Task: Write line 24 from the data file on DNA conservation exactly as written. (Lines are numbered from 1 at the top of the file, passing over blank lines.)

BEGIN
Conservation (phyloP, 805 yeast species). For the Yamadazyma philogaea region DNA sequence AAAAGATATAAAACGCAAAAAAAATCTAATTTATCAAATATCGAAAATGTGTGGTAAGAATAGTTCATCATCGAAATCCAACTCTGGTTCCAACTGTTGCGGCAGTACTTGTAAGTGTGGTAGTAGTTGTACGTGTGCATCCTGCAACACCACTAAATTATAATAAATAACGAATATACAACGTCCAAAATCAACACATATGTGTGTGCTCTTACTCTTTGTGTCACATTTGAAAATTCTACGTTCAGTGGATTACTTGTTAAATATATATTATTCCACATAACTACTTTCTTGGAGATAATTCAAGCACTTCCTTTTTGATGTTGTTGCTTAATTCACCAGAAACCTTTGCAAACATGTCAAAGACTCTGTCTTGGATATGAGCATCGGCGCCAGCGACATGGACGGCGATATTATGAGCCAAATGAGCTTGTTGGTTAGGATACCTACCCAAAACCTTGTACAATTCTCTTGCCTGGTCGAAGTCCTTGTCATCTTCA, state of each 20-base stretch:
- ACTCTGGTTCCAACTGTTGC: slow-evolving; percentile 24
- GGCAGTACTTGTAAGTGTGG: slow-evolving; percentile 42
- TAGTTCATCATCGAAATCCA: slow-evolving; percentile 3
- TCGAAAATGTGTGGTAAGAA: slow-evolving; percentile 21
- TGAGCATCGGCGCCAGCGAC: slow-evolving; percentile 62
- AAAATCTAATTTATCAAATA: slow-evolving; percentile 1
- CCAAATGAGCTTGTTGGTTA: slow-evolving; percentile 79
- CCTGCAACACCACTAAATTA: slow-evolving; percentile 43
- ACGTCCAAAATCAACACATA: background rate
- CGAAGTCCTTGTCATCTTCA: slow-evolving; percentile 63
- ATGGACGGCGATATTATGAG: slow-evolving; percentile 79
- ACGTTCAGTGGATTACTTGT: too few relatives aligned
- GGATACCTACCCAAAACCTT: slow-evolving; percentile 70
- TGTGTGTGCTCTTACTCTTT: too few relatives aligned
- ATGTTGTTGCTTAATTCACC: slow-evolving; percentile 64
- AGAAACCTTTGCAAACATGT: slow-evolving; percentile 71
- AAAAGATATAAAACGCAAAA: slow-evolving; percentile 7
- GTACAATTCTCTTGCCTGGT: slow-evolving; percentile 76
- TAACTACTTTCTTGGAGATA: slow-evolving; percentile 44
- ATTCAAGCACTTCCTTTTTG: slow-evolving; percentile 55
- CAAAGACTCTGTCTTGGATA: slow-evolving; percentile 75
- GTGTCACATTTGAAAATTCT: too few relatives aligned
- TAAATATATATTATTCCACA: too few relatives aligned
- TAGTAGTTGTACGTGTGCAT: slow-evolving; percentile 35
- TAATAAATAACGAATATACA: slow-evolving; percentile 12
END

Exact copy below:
- TAAATATATATTATTCCACA: too few relatives aligned